Spotlight Interview with Emma Adams talking about painting flowers by imagination and creating little bits of magic!
Thank you for speaking to us about your art journey. Where did it all begin for you?
I loved art at school. From about the age of 12, I was creating paintings for family and friends. I painted still life for a long time, such as fruit and flowers, but they always had to look exactly like the actual item I was painting. Then about 3 years ago I decided to paint more freely and I have not looked back. I love it! Painting fanciful floral landscapes gives me so much more freedom to be creative.
From who or from where do you draw inspiration for your work?
Since school I was passionate about the Impressionist era and slightly later. This movement is a style which captures an image as if someone had seen it for just a moment, with lots of colours and mainly outdoor scenes. Artists I love include Pissaro, Alfred Sisley, Claude Monet, Pierre Auguste Renoir, Edgar Degas, Cézanne and Van Gogh. Other different styles I enjoy are found in works by Edouard Manet, Paul Signac, Georges Seurat, Henri Matisse, and I find Salvador Dalí interesting! But my creative inspiration for the fanciful floral work comes from the world around me – such as the colours, tones and shapes of the sky, plants, flowers, leaves, my garden and the South Downs.
Do you like to experiment with what you use to create art and how would you describe your artistic style?
My art over the last 3 years always starts the same – with the sky, often dry brushing this. I can then decide to make the painting a bright sunny day, twilight, a blue hour or night time scene, for example. Next comes some paint pouring, which will form the main tall florals, and after that it is much more free. That said, I do draw, sketch and colour plan each painting, but the actual florals are free flowing. The larger paintings take around a month to complete, but I do work on 2 or 3 at the same time. I use many layers of paint, so when waiting for it to dry, I work on another canvas! The shimmer and shine is often added last to my fanciful style!
Why are your designs so different to other artists within the industry?
Many artists paint flowers, but they often look like a rose, daffodil, lily etc. Whereas my work is different. My flowers are imaginary, made up. People often comment, when viewing my work, that they can see certain flowers, but in reality my painting just reminds them of a particular plant, petal, bud or flower. People can then relate to my work in their own way, with their own memories.
Also, my paintings have a little magic! With the added shimmer and shine, part of the painting reflects in the light. Be it sunlight or room lights. When you move or walk around my work to view it, you can see the difference in the colours.
How do you stay relevant and current in a world full of creatives?
I am a little closed in my own world of painting, because I love what I can create, and I am happy with it. It places me in a very happy, relaxed and calm place. I do follow some artists and I do visit galleries and exhibitions as I love to see other works, but I do not worry or spend any time trying to stay relevant or current in the art world.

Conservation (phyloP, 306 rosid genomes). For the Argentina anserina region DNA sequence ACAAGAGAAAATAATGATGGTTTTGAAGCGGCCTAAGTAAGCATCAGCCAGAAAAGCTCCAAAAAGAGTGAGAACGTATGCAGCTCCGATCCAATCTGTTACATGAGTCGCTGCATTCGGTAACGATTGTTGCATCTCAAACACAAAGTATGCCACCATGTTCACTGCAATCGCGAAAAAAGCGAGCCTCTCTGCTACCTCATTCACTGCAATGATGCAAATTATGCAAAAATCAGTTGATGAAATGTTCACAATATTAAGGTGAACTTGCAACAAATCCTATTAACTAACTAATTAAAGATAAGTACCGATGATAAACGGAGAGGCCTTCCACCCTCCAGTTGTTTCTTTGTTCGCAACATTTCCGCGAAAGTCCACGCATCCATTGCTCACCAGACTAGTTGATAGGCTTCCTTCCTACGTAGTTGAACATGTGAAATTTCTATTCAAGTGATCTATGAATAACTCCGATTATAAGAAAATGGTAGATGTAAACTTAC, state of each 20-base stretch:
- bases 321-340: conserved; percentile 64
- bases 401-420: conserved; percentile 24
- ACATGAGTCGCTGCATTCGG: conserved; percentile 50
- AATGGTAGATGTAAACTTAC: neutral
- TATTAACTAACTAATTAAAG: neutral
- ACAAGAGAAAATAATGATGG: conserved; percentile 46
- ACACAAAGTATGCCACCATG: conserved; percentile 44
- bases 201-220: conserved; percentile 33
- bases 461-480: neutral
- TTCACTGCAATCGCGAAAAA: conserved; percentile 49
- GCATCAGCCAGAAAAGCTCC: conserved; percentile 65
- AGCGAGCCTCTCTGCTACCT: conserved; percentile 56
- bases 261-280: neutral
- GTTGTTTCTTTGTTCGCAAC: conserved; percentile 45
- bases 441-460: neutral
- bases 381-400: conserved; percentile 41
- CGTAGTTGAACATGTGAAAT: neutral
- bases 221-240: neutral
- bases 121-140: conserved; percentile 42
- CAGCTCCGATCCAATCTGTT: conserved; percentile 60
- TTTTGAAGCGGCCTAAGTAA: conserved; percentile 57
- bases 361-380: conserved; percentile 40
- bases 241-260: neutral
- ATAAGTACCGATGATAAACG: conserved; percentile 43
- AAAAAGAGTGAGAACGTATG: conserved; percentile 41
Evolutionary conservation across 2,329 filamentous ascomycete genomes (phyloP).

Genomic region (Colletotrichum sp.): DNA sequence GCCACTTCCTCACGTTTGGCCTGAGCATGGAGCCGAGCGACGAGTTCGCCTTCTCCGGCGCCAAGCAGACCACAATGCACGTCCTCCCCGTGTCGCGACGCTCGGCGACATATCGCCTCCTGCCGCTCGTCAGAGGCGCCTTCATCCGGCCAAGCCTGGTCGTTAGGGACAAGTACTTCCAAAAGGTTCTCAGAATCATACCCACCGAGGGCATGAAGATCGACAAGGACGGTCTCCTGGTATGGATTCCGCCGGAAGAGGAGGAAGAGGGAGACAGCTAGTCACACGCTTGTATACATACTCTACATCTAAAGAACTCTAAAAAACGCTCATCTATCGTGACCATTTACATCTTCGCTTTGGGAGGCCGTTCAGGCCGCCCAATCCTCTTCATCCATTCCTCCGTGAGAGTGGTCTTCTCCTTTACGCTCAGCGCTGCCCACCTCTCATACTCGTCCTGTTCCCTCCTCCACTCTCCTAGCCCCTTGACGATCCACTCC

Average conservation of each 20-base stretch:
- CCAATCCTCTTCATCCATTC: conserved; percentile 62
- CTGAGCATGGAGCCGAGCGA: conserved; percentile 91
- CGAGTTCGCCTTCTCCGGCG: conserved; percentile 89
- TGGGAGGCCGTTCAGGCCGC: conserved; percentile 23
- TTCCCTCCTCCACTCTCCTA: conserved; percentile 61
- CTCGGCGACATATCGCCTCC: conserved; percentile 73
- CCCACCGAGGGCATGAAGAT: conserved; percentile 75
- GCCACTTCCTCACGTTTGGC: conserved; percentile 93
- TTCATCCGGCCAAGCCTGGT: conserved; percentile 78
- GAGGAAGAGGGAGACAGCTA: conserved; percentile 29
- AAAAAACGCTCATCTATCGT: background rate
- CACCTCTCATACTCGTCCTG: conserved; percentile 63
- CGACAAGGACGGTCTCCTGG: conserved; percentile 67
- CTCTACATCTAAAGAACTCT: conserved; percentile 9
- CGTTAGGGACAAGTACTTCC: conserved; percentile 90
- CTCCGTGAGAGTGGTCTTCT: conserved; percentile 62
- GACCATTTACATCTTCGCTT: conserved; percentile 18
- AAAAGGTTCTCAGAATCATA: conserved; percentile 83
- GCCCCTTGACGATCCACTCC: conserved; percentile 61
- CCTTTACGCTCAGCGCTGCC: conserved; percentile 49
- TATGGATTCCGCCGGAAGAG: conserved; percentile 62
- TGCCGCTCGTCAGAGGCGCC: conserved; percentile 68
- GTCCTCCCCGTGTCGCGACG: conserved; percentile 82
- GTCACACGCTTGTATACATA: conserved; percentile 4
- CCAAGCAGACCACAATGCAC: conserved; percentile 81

How has social media impacted on you as judging by your online presence you seem to embrace this?
I personally am not a fan of social media. I feel it more a necessity than something I enjoy or embrace. Yes, it is wonderful to share pieces of art, give and receive positive feedback. It is also very useful, when needing advice or knowing when new art events are coming up etc. But I keep my social media work based, nothing personal like where I went for dinner last week, or how my dog is!
How has your brand grown to where it is now? What has contributed to your success?
I have grown by painting in a way that makes people stop and look at my work. I think this is because people cannot instantly identify the flowers, so they look again (and still can’t!). The words I usually hear to describe my work are – happy, joyful, bright, colourful, eye catching, relaxing. They make people smile and feel happy. When people see the light reflecting on the piece, as they are moving around, their faces change to one of surprise – in a nice way of course! Attending art fairs, summer fete events and holding exhibitions in local galleries has also helped my style grow. I am next showing at the Oxmarket Galley in Chichester this August and looking forward to that one!
Have you worked with any galleries or brands or completed any important commissions you can share with us?
I work mainly with local galleries in East and West Sussex. Commission wise, I do a few when people have a certain colour scheme in a room that they would like my art to be in.
Which projects are you really excited about for 2021 and are there any future plans you can share with us?
I am looking forward to the New Artist Fair this October in London with you!
See a selection of work from Emma Adams HERE